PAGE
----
Tuesday, February 10, 2015
I admit it, it has been just over two years since I have written on this blog -- my last blog post was just before we headed out of the country to visit family -- then a whirlwind of actions which included the birth of one baby, and moving across the country to San Antonio, way down in south Texas -- I'm sorry but the winter of 2014 was as much as I could take in Pittsburgh - so here we are -- settling in and setting up the new labs -- I'm going to try and resurrect this blog, again posting what I think are interesting papers and info about our labs -- meanwhile, why have breakfast tacos been kept such a secret from the north? They could really use a little heat up there...hmmmm...
Wednesday, September 12, 2012
The AACR is the American Association for Cancer Research - they have just published this comprehensive report on cancer - potential causes, including diet, environment and genetics - and how we are going in terms of treating patients and survivorship - it is free to down load so if you are interested, click here
Friday, September 7, 2012
Thursday, September 6, 2012
Read this stunning report regarding medical dollar spending in the U.S. In short, the non-government, IOM has concluded the as much as 30 cents of every medical dollar spent is wasted due to "unneeded care, byzantine paperwork, fraud and other waste" - every year - to use an analogy -" If banking worked like health care, ATM transactions would take days" you can read all about the report here -
Allison's paper has just been published on-line in Genes & Immunity, prior to being published in the print version - if you have access, you can down-load the paper here - step by step, we're going to figure out what is going on in these patients...
Monday, September 3, 2012
I posted on this subject last year when our paper was published in The Prostate - it has subsequently been one of the most popular posts on the blog - because of that, I have updated the post to include a link to the original paper as it is now available free of charge - because this research was funded by the National Institutes of Health (and therefore you, the tax payer), it must be made available to the public one year after publication - click here to read the updated post with the link to the pdf.
Friday, August 31, 2012
Since discovering that a friend had to quit her promising postgraduate degree at CMU because she had lupus, I have been interested in what could possibly cause such a debilitating downfall in such a young, healthy woman - as I read the scientific literature on the subject, it became clear that at the molecular level there is a methylation defect - that is there is demethylated DNA present in the patient --- we've seen demethylated DNA in several different disease states; Benign Prostatic Hyperplasia (our manuscript in press), cancer, and rheumatoid arthritis -- at a simplistic level, all these diseases have inflammation. Can demethylated DNA induce inflammation? Does how the cell see that inflammation differ depending on the type of cell or tissue, and the epigenetic background of the patient? I bet it does. I could theorize forever but as action speaks louder than words...here's a paper I found today which describes the development of a novel model for Lupus (as scientists we need realistic models to test potential mechanisms and treatments) - drug induced lupus can be induced by drugs that are known to inhibit DNA methylation, for example procainamide. This model extends those findings and will help to further our understanding of what treatments may, if any, be able to stop the disease from progressing.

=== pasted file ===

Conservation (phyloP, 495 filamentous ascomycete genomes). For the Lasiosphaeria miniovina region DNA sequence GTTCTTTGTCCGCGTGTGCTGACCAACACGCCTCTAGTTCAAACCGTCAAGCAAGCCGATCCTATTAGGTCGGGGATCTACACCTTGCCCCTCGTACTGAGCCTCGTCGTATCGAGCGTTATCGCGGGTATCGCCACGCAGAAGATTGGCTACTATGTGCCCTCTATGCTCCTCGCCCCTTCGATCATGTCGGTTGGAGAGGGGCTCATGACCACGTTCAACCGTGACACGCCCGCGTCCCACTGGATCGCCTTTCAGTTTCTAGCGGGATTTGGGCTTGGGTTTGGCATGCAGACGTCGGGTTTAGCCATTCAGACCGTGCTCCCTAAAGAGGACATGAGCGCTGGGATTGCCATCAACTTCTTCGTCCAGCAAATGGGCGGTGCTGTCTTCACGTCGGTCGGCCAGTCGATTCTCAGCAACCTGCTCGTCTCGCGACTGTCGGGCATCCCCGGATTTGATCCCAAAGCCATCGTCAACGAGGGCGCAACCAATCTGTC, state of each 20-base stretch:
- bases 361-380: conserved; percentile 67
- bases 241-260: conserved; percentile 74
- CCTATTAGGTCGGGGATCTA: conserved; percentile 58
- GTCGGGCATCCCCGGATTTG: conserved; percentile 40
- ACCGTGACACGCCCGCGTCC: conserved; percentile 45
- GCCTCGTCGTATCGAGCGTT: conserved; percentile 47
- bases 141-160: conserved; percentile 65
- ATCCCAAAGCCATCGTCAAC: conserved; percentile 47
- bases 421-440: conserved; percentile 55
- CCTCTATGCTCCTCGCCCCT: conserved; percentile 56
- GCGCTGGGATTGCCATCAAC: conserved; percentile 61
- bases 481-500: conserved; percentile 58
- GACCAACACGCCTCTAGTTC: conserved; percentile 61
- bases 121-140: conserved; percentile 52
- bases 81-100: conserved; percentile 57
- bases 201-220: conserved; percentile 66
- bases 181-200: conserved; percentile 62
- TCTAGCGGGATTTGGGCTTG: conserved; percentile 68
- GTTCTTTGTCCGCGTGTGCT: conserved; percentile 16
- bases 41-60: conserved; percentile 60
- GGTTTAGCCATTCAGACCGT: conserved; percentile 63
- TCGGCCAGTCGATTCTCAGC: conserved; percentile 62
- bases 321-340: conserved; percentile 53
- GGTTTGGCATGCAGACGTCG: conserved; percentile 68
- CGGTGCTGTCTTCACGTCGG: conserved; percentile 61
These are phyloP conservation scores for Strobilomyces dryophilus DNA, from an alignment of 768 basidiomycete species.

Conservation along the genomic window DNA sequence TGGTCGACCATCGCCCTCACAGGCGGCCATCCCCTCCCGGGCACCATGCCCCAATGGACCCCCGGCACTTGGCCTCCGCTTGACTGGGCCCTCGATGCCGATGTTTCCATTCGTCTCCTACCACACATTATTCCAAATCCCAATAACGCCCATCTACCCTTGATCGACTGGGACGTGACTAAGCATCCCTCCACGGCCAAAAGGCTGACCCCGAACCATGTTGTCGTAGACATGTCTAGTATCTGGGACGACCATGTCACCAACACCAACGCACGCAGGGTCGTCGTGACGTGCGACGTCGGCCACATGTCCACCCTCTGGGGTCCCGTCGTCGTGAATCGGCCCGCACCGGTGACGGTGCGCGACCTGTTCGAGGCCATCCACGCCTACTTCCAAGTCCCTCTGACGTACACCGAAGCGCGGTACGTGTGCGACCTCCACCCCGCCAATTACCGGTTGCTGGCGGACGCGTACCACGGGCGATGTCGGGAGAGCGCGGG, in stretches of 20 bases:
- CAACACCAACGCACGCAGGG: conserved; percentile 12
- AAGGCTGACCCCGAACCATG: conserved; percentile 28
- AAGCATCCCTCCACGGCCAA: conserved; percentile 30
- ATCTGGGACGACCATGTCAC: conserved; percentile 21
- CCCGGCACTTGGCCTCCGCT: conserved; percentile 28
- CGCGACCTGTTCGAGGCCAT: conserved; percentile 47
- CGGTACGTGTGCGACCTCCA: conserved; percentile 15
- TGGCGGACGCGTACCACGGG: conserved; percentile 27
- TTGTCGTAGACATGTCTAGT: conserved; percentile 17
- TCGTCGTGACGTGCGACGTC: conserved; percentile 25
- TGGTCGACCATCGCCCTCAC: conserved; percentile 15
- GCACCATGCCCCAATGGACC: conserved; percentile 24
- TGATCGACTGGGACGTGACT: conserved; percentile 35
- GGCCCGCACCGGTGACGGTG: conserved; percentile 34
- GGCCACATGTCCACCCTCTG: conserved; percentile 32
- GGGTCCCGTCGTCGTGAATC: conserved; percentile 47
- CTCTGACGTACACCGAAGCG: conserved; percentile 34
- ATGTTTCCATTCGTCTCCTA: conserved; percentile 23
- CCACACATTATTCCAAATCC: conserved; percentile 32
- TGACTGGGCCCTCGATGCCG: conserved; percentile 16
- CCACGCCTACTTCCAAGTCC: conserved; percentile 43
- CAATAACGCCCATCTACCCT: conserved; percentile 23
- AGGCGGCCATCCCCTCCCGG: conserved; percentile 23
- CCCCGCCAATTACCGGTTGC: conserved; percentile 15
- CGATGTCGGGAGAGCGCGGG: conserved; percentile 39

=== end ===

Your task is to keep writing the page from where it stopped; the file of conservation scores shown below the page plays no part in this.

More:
Methods Mol Biol. 2012;900:169-80.
Murine models of lupus induced by hypomethylated T cells (DNA hypomethylation and lupus…).
Richardson B, Sawalha AH, Ray D, Yung R.
SourceUniversity of Michigan and the Ann Arbor Veteran's Affairs Hospital, Ann Arbor, MI, USA, email@example.com.
AbstractCD4+ T cell DNA hypomethylation may contribute to the development of drug induced and idiopathic human lupus. Inhibiting DNA methylation in mature CD4+ T cells causes MHC-specific autoreactivity in vitro. The lupus-inducing drugs hydralazine and procainamide also inhibit T cell DNA methylation and induce autoreactivity, and T cells from patients with active lupus have hypomethylated DNA and a similarly autoreactive T cell subset. Further, T cells treated with DNA methylation inhibitors demethylate the same sequences that demethylate in T cells from patients with active lupus. The pathologic significance of the autoreactivity induced by inhibiting T cell DNA methylation has been tested by treating murine T cells in vitro with drugs which modify DNA methylation, then injecting the cells into syngeneic female mice. Mice receiving CD4+ T cells demethylated by a variety of agents including procainamide and hydralazine develop a lupus-like disease. Further, transgenic mice with an inducible T cell DNA methylation defect also develop lupus-like autoimmunity. This chapter describes the protocols for inducing autoreactivity in murine T cells in vitro and for inducing autoimmunity in vivo using an adoptive transfer approach or transgenic animal models.
- [PubMed - in process]